[Note p73-1] St. 1881, c. 192, Section 27 (Brockton). St. 1893, c. 378, Section 21 (Lynn). St. 1894, c. 247, Section 22 (Lynn). St. 1895, c. 326, Section 20 (Lawrence). St. 1896, c. 379, Section 21 (Marlborough). St. 1900, c. 367, Section 21 (Lynn). St. 1903, c. 345, Section 20 (Medford). St. 1904, c. 389, Section 25 (Pittsfield). St. 1908, c. 574, Sections 28, 29 (Haverhill). St. 1908, c. 611, Section 15 (Gloucester). St. 1909, c. 448, Section 22 (Taunton). St. 1910, c. 602, Part II, Section 30 (Lynn). St. 1911, c. 621, Part I, Section 48 (Lawrence). St. 1911, c. 680, Part I, Section 29 (Chelsea). St. 1911, c. 732, Part III, Section 17 (Pittsfield). St. 1912, c. 559, Part II, Section 31 (Salem). Spec. St. 1916, c. 371, Part I, Section 34 (Springfield).

[Note p73-2] St. 1881, c. 169, Section 28 (Malden; but there was a veto provision, Section 11). St. 1882, c. 211, Section 22 (Taunton; but the section contained a veto provision). St. 1885, c. 269, Section 21 (Fall River). St. 1909, c. 448, Section 22 (Taunton; but the section fixed the time of taking effect). St. 1911, c. 531, Sections 16-19 (Cambridge). St. 1912, c. 559, Part I, Section 30 (Salem; but there was a veto provision, Section 29). St. 1912, c. 559, Part II, Sections 27-31 (Salem; but the sections fixed the time of taking effect).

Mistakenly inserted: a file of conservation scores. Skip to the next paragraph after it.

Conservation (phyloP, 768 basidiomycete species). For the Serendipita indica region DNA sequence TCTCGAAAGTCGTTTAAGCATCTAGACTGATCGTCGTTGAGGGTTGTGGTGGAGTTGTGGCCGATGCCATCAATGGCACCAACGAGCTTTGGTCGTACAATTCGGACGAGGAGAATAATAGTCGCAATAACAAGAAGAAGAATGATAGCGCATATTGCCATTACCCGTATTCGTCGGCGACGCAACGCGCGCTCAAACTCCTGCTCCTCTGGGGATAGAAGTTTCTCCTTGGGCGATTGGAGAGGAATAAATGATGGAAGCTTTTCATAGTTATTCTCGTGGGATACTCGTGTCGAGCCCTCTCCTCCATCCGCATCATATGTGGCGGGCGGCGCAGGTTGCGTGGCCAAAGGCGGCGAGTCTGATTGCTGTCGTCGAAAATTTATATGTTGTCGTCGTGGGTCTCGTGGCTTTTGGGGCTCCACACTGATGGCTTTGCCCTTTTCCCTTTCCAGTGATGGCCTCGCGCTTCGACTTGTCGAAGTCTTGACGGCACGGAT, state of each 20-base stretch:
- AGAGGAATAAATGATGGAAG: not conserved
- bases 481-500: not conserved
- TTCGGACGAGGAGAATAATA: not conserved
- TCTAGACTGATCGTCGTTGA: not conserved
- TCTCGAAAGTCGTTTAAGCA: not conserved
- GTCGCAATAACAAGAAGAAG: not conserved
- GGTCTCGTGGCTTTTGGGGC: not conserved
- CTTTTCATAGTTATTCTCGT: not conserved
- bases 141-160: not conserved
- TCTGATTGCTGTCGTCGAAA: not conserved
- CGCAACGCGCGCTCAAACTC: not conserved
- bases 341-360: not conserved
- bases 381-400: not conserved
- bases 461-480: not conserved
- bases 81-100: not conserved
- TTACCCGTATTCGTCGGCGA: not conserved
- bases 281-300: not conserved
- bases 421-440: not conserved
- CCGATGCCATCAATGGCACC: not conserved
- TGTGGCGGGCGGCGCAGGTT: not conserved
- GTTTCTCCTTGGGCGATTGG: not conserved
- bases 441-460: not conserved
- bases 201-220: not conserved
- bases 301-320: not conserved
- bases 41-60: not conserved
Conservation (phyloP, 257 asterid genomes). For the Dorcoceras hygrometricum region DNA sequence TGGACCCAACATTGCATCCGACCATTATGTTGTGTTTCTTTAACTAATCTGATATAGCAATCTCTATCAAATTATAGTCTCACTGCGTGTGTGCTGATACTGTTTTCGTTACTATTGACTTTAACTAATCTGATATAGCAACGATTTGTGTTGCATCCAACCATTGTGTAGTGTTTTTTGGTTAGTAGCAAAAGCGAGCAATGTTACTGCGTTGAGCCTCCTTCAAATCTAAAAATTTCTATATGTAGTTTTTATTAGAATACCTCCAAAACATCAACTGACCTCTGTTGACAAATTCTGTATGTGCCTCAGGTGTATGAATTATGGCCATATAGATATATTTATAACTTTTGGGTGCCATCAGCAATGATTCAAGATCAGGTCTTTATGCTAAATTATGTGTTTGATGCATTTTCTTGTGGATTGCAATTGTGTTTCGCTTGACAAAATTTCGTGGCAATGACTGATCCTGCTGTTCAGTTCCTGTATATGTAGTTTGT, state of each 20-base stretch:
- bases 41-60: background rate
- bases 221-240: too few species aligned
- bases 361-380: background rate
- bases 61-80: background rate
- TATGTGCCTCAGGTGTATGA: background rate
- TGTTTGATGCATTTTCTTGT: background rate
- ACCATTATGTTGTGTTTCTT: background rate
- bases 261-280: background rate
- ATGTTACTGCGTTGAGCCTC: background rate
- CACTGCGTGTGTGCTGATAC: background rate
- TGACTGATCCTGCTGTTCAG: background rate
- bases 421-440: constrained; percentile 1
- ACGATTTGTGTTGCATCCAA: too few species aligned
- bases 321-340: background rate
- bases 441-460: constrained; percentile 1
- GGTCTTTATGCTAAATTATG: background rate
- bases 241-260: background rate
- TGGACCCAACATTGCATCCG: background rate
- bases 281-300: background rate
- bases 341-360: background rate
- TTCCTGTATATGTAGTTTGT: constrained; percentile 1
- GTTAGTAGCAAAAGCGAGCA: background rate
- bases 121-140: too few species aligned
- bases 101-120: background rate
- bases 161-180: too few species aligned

[Note p73-3] St. 1881, c. 229, Section 3 (Boston). St. 1891, c. 364, Section 15 (Cambridge). St. 1892, c. 324, Section 21 (Medford). St. 1892, c. 355, Section 22 (Everett). St. 1893 c. 378, Section 21 (Lynn). St. 1893, c. 444, Section 19 (Worcester). St. 1893, c. 361, Section 23 (Waltham). St. 1894, c. 161, Section 20 (Beverly). St. 1894, c. 247, Section 22 (Lynn). St. 1895, c. 326, Section 20 (Lawrence). St. 1896, c. 379, Section 21 (Marlborough). St. 1900, c. 367, Section 21 (Lynn). St. 1903, c. 345, Section 20 (Medford). St. 1910, c. 542, Section 16 (Beverly). St. 1910, c. 602, Part II, Section 30 (Lynn). St. 1911, c. 732, Part III, Section 17 (Pittsfield). St. 1911, c. 621, Part I, Section 43 (Lawrence). St. 1911, c. 531, Sections 17, 18 (Cambridge). St. 1911, c. 680, Part I, Section 29 (Chelsea). St. 1912, c. 559, Part II, Section 28 (Salem). Spec. St. 1915, c. 338, Section 22 (Leominster). Spec. St. 1916, c. 300, Section 28 (Peabody). Spec. St. 1916, c. 371, Part II, Section 36 (Springfield). Spec. St. 1917, c. 289, Section 28 (Methuen). Spec. St. 1917, c. 340, Section 37 (Lynn). St. 1920, c. 294, Section 22 (Westfield). St. 1921, c. 119, Section 29 (Gardner). St. 1925, c. 50, Section 29 (Framingham).